Clearly misspoke, the new “he lied through his teeth.”
Congressional Republicans have stoked consumer fears and confusion with charges that the health care reform law is causing insurers to cancel existing policies and will force many people to pay substantially higher premiums next year for coverage they don’t want. That, they say, violates President Obama’s pledge that if you like the insurance you have, you can keep it.
See, Obama lied, but it’s those dastardly Republicans stoking fear and confusion. Obama? Just a slip of the tongue, a few dozen times.
Mr. Obama clearly misspoke when he said that. By law, insurers cannot continue to sell policies that don’t provide the minimum benefits and consumer protections required as of next year. So they’ve sent cancellation notices to hundreds of thousands of people who hold these substandard policies. (At issue here are not the 149 million people covered by employer plans, but the 10 million to 12 million people who buy policies directly on the individual market.)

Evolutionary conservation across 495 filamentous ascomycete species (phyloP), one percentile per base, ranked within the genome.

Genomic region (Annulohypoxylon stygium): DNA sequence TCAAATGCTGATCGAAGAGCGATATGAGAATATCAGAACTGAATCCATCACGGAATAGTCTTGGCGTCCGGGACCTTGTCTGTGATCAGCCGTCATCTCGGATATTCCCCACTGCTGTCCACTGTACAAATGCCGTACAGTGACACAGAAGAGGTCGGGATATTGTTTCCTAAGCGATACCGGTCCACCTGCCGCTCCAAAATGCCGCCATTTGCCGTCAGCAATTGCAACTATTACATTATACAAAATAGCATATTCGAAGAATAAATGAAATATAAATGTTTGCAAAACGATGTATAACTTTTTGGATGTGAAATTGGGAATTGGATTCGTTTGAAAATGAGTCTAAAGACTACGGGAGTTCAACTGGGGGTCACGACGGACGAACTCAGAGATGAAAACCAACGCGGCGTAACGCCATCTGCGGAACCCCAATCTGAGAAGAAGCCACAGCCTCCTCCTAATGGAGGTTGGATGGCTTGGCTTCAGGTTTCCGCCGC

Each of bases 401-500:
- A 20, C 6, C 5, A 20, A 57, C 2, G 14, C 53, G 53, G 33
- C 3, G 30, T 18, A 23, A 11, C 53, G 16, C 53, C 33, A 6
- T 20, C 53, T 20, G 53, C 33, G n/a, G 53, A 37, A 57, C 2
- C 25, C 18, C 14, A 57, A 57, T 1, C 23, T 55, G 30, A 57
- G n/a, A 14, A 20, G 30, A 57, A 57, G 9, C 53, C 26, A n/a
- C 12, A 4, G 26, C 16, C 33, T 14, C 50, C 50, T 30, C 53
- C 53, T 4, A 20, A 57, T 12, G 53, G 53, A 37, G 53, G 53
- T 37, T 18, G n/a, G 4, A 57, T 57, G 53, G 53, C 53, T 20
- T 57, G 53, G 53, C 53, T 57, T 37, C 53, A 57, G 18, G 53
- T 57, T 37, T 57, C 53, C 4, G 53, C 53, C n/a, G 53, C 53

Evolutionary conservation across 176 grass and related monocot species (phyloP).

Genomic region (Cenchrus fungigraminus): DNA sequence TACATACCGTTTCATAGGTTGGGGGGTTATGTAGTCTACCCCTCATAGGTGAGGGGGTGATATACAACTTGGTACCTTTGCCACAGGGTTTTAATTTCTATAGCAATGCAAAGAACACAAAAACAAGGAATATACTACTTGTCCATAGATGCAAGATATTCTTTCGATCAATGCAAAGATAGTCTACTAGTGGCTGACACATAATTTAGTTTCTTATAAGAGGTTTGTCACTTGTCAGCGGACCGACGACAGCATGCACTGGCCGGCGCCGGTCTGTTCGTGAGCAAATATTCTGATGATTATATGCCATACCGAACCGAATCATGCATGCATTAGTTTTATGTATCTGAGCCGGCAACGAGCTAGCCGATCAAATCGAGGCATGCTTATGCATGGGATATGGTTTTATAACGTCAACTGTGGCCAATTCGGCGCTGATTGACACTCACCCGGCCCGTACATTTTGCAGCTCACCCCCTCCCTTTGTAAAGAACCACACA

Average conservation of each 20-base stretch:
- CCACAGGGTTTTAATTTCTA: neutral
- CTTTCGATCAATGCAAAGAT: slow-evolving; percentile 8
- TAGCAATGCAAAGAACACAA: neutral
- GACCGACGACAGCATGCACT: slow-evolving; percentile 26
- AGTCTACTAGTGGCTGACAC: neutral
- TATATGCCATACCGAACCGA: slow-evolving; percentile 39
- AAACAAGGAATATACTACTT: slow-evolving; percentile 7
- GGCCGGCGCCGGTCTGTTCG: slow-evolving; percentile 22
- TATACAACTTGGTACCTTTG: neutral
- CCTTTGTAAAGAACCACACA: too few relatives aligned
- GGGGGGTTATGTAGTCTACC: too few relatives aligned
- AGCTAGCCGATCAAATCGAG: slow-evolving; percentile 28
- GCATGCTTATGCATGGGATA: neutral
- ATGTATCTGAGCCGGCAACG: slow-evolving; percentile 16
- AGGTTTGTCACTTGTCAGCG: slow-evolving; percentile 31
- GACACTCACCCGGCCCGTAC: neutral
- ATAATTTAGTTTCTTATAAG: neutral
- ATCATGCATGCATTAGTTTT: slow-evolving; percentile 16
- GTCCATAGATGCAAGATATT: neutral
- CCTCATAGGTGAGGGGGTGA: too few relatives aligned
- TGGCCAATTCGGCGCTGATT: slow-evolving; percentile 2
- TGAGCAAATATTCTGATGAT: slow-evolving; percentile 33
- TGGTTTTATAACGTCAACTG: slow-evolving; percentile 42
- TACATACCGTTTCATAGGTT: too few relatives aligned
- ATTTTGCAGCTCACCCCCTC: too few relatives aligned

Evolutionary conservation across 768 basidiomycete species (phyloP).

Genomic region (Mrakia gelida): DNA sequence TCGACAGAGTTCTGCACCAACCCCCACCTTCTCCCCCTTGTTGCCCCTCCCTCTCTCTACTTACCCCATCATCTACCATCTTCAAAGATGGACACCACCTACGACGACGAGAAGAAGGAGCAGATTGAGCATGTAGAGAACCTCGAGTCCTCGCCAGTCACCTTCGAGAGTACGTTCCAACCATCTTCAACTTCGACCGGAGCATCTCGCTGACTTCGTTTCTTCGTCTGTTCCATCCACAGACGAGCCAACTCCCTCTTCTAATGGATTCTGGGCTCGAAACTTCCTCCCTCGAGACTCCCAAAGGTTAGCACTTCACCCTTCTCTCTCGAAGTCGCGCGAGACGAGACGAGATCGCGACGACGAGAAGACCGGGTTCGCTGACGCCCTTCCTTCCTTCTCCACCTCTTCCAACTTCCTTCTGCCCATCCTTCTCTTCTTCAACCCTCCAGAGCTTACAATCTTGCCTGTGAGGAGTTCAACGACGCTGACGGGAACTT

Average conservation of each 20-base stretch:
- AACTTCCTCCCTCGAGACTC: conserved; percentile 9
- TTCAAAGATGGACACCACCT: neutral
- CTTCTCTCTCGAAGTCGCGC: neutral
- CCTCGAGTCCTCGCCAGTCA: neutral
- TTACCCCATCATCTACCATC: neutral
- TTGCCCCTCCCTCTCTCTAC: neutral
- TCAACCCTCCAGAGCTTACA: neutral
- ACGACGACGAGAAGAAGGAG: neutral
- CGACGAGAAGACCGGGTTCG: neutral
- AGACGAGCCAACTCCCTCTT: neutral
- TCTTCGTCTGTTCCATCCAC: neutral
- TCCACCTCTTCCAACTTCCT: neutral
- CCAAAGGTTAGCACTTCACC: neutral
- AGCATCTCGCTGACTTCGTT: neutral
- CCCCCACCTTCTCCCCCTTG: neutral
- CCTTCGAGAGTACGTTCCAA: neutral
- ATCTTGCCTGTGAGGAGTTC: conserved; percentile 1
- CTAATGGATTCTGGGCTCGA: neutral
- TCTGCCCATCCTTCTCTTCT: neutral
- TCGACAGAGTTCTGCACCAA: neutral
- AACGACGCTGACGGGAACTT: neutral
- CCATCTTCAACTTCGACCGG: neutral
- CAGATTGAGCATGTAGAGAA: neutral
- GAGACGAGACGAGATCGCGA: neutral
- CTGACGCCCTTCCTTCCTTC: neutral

Eh, it’s only 10 or 12 million people. Besides, they’re probably knuckle-dragging teabaggers. So move on past this overblown nontroversy.
This overblown controversy has also obscured the crux of what health care reform is trying to do, which is to guarantee that everyone can buy insurance without being turned away or charged exorbitant rates for pre-existing conditions and that everyone can receive benefits that really protect them against financial or medical disaster, not illusory benefits that prove inadequate when a crisis strikes.
So what does it take for the Time to call someone a liar? Well, being a Republican helps.
Even more important, Bush lied us into war. Let’s repeat that: he lied us into war.
Obama? He misspoke, silly. Bush? He lied.
So is President Bush a liar?
Plenty of Americans think so. Bookshops are filled with titles about Mr. Bush like ”Lies and the Lying Liars Who Tell Them,” ”Big Lies,” ”Thieves in High Places” and ”The Lies of George W. Bush.”
A consensus is emerging on the left that Mr. Bush is fundamentally dishonest, perhaps even evil — a nut, yes, but mostly a liar and a schemer.
But if like your boot-licking, you can keep your boot-licking.
Almost universal mockery of the NYT's apology. This propaganda effort really isn't going well—wherever it's tried.
— Charles C. W. Cooke (@charlescwcooke) November 3, 2013